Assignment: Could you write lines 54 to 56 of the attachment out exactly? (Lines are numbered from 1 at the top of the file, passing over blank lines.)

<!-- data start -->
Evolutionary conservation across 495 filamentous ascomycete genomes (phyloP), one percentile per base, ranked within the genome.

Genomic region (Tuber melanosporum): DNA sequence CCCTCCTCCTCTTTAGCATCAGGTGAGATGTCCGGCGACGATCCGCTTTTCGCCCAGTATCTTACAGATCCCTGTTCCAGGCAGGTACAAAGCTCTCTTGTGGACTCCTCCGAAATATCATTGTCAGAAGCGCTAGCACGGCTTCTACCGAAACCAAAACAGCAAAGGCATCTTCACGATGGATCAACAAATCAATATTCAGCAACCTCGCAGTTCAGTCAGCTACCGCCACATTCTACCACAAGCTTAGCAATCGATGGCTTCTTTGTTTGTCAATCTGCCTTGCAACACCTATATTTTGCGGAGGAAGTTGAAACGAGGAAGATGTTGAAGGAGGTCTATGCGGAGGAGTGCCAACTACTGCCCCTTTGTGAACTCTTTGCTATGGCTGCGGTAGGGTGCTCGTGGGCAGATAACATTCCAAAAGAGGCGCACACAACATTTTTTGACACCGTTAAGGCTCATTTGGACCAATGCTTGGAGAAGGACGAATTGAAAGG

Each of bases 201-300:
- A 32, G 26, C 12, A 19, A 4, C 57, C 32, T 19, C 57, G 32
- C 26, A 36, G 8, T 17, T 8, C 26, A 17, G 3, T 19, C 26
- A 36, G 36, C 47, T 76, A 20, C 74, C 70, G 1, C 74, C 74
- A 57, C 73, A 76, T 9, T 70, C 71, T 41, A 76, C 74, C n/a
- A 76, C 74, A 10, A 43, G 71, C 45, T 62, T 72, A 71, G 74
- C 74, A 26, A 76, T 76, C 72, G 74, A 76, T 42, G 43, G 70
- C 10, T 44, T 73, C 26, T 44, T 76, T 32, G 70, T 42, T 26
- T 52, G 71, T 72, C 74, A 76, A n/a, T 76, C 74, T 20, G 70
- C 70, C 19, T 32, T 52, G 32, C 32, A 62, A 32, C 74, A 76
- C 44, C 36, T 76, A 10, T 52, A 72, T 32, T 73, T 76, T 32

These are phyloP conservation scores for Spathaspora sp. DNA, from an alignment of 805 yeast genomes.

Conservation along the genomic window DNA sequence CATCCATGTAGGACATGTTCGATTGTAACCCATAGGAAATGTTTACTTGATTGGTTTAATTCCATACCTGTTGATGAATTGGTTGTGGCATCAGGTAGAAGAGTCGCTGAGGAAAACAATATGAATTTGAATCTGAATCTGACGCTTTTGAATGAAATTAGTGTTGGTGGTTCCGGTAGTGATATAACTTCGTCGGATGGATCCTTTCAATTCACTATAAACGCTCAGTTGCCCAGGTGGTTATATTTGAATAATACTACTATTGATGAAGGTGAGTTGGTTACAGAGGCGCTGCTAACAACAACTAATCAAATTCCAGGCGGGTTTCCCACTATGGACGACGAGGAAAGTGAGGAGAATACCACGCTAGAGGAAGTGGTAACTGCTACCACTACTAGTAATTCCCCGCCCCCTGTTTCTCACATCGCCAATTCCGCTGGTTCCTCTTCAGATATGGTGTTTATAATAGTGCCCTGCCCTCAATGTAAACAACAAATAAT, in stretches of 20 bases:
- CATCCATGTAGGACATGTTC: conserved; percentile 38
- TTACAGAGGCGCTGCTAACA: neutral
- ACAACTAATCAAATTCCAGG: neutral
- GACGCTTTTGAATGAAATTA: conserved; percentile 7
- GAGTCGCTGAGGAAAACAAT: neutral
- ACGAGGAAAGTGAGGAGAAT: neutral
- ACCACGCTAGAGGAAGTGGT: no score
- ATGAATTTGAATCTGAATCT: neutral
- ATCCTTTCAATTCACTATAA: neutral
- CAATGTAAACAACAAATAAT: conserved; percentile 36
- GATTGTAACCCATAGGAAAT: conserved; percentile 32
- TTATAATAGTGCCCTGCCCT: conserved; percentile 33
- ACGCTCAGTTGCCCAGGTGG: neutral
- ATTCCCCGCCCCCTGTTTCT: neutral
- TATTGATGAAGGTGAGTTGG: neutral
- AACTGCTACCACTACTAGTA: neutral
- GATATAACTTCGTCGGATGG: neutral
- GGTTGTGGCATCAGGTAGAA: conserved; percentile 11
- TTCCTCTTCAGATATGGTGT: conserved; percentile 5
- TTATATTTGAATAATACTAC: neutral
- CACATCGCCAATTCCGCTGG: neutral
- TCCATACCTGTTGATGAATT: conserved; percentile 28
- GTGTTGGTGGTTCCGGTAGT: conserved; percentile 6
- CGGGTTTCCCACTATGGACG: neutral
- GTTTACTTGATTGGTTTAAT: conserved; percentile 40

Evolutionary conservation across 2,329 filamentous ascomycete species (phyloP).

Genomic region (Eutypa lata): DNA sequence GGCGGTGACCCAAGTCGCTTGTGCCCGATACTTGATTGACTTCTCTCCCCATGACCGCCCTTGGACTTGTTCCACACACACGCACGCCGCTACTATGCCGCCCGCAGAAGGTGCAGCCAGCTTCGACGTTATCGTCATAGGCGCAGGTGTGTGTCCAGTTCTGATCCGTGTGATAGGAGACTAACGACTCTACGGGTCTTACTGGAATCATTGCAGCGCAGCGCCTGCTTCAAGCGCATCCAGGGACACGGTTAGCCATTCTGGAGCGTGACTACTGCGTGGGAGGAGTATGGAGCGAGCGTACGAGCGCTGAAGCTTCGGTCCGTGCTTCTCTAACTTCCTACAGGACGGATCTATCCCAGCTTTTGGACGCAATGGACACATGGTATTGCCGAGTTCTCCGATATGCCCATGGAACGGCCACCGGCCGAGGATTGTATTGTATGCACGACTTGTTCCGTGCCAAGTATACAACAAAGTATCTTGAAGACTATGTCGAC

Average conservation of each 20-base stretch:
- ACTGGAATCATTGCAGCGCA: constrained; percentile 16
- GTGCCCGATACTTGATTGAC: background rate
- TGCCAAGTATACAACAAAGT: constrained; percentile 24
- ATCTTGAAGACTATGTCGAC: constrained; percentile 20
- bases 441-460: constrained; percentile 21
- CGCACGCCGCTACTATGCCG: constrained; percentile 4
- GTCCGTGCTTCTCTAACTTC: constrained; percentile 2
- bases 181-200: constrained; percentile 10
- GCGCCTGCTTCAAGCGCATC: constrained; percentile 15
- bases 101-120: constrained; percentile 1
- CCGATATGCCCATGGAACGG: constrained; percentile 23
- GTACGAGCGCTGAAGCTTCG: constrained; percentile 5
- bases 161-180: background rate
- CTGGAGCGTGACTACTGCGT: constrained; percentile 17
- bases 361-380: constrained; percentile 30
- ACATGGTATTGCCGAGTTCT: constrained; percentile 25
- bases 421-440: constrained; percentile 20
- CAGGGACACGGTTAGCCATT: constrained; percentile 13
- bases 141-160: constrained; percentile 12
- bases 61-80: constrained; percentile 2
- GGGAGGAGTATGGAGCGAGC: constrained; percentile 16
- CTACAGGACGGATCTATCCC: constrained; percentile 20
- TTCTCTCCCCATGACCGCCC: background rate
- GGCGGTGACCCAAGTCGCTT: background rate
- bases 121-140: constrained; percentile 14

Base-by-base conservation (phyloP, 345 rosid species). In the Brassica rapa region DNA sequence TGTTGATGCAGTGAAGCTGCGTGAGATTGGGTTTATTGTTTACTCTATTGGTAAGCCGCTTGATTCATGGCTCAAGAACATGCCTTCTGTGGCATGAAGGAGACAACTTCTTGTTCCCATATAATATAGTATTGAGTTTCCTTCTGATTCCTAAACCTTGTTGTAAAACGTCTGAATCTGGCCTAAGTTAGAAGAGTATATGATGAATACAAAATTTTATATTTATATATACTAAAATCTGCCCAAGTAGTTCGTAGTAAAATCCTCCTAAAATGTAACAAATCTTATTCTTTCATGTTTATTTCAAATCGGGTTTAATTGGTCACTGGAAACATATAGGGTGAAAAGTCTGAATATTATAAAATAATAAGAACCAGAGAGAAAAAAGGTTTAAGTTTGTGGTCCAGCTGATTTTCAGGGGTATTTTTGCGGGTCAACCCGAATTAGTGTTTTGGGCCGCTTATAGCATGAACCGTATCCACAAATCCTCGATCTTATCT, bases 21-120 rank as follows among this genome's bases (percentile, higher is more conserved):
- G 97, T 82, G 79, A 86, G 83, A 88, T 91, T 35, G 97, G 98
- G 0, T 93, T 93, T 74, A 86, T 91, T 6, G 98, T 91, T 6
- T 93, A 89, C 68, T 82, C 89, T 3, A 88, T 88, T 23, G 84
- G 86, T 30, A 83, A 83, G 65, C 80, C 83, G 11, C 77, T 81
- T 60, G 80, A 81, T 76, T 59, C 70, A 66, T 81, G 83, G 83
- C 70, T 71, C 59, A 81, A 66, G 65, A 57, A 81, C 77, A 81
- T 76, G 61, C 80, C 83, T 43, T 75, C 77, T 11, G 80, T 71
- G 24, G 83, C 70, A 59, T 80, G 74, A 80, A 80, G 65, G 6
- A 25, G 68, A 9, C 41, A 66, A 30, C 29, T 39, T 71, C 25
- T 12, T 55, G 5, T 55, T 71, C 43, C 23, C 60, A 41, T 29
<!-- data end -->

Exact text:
- CCGATATGCCCATGGAACGG: constrained; percentile 23
- GTACGAGCGCTGAAGCTTCG: constrained; percentile 5
- bases 161-180: background rate